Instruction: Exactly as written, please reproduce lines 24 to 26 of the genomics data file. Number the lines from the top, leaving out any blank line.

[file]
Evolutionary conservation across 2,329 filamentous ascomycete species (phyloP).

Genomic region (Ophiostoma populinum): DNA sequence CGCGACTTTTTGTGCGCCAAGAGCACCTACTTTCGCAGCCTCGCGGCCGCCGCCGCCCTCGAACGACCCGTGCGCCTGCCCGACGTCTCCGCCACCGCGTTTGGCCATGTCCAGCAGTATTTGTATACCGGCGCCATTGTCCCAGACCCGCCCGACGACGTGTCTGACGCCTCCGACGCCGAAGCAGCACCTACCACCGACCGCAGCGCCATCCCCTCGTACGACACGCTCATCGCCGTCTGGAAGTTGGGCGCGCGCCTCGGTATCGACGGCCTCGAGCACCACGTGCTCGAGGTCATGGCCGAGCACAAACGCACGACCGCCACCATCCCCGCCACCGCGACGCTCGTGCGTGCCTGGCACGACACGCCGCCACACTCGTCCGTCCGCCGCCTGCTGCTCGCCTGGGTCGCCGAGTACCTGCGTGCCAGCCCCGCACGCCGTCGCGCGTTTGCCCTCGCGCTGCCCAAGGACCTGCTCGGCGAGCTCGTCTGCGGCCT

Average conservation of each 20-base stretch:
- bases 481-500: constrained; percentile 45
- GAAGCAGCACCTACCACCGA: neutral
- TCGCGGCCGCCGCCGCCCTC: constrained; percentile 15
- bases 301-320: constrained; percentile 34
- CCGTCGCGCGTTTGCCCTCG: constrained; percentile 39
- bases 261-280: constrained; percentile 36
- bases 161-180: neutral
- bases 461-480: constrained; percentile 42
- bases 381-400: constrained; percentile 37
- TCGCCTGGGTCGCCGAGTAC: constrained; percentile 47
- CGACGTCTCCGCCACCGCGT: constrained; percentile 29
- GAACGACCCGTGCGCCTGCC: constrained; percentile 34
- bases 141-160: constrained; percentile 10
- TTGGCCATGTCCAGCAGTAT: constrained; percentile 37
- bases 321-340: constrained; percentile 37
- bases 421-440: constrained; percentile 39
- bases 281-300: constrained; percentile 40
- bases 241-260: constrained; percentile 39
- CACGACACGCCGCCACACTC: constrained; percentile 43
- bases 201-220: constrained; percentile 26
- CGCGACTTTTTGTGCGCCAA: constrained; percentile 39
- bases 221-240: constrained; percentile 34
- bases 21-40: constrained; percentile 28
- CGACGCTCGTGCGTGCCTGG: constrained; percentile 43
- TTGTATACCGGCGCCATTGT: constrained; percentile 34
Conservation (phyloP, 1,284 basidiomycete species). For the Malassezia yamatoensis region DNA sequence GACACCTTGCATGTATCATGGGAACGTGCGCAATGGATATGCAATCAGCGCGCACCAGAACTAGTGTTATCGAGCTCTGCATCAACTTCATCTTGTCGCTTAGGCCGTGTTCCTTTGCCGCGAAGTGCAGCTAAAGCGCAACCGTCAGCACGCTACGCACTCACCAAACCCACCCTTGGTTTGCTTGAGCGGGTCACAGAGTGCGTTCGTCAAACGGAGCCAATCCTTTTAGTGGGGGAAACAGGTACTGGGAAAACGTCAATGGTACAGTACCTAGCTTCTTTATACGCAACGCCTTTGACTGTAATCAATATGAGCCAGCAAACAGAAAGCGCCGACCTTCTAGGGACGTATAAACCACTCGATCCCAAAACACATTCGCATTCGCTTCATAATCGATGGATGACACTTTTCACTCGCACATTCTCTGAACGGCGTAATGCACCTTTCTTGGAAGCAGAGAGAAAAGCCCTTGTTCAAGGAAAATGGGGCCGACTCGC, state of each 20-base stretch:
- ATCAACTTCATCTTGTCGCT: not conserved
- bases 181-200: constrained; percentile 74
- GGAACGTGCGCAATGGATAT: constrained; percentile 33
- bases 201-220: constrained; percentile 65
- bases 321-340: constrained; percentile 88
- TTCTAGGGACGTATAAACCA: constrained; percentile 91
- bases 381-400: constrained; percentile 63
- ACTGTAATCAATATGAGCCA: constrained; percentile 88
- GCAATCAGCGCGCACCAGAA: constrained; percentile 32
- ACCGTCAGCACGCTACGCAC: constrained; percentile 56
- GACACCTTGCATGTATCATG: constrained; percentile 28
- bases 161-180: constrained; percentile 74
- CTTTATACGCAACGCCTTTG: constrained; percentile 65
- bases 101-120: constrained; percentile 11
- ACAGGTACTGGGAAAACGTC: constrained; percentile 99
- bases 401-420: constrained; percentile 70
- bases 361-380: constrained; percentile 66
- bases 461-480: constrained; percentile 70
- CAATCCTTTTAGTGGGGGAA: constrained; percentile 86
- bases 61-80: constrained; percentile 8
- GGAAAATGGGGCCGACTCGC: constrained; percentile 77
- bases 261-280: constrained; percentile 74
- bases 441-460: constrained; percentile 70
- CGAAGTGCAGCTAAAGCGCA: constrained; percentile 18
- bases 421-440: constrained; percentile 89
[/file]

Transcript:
- CGCGACTTTTTGTGCGCCAA: constrained; percentile 39
- bases 221-240: constrained; percentile 34
- bases 21-40: constrained; percentile 28